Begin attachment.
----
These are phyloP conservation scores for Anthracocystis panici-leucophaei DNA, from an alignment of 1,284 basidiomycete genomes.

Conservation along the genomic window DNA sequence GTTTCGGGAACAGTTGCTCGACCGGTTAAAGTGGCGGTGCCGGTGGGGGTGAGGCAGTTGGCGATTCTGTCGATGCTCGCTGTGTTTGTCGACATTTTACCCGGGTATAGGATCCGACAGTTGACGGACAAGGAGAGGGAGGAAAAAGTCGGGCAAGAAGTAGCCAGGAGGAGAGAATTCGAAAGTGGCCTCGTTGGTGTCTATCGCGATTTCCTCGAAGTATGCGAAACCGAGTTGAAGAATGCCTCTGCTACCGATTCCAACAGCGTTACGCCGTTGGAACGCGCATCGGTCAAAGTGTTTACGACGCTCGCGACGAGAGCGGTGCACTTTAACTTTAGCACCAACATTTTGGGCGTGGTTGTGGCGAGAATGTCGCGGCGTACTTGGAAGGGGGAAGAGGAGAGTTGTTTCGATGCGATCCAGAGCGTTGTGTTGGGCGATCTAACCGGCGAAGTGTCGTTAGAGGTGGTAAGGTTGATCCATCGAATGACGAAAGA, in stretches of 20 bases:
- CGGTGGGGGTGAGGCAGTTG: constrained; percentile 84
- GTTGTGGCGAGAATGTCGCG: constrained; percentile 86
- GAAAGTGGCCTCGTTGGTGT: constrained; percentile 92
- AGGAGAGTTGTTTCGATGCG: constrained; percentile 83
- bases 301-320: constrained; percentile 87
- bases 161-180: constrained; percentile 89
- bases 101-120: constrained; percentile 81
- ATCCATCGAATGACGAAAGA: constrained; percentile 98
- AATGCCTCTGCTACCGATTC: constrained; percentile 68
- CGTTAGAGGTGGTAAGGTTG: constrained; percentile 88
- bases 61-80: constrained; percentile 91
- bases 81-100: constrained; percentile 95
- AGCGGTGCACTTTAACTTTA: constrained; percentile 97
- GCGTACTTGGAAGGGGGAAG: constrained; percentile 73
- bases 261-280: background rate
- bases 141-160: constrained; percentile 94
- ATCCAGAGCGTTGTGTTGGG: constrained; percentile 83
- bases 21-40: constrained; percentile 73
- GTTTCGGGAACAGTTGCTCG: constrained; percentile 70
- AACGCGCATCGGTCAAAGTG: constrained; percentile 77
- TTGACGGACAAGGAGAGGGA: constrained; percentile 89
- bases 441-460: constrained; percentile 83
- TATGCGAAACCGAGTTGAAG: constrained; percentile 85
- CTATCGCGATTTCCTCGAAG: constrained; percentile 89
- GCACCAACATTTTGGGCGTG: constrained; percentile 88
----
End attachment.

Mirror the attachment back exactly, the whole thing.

These are phyloP conservation scores for Anthracocystis panici-leucophaei DNA, from an alignment of 1,284 basidiomycete genomes.

Conservation along the genomic window DNA sequence GTTTCGGGAACAGTTGCTCGACCGGTTAAAGTGGCGGTGCCGGTGGGGGTGAGGCAGTTGGCGATTCTGTCGATGCTCGCTGTGTTTGTCGACATTTTACCCGGGTATAGGATCCGACAGTTGACGGACAAGGAGAGGGAGGAAAAAGTCGGGCAAGAAGTAGCCAGGAGGAGAGAATTCGAAAGTGGCCTCGTTGGTGTCTATCGCGATTTCCTCGAAGTATGCGAAACCGAGTTGAAGAATGCCTCTGCTACCGATTCCAACAGCGTTACGCCGTTGGAACGCGCATCGGTCAAAGTGTTTACGACGCTCGCGACGAGAGCGGTGCACTTTAACTTTAGCACCAACATTTTGGGCGTGGTTGTGGCGAGAATGTCGCGGCGTACTTGGAAGGGGGAAGAGGAGAGTTGTTTCGATGCGATCCAGAGCGTTGTGTTGGGCGATCTAACCGGCGAAGTGTCGTTAGAGGTGGTAAGGTTGATCCATCGAATGACGAAAGA, in stretches of 20 bases:
- CGGTGGGGGTGAGGCAGTTG: constrained; percentile 84
- GTTGTGGCGAGAATGTCGCG: constrained; percentile 86
- GAAAGTGGCCTCGTTGGTGT: constrained; percentile 92
- AGGAGAGTTGTTTCGATGCG: constrained; percentile 83
- bases 301-320: constrained; percentile 87
- bases 161-180: constrained; percentile 89
- bases 101-120: constrained; percentile 81
- ATCCATCGAATGACGAAAGA: constrained; percentile 98
- AATGCCTCTGCTACCGATTC: constrained; percentile 68
- CGTTAGAGGTGGTAAGGTTG: constrained; percentile 88
- bases 61-80: constrained; percentile 91
- bases 81-100: constrained; percentile 95
- AGCGGTGCACTTTAACTTTA: constrained; percentile 97
- GCGTACTTGGAAGGGGGAAG: constrained; percentile 73
- bases 261-280: background rate
- bases 141-160: constrained; percentile 94
- ATCCAGAGCGTTGTGTTGGG: constrained; percentile 83
- bases 21-40: constrained; percentile 73
- GTTTCGGGAACAGTTGCTCG: constrained; percentile 70
- AACGCGCATCGGTCAAAGTG: constrained; percentile 77
- TTGACGGACAAGGAGAGGGA: constrained; percentile 89
- bases 441-460: constrained; percentile 83
- TATGCGAAACCGAGTTGAAG: constrained; percentile 85
- CTATCGCGATTTCCTCGAAG: constrained; percentile 89
- GCACCAACATTTTGGGCGTG: constrained; percentile 88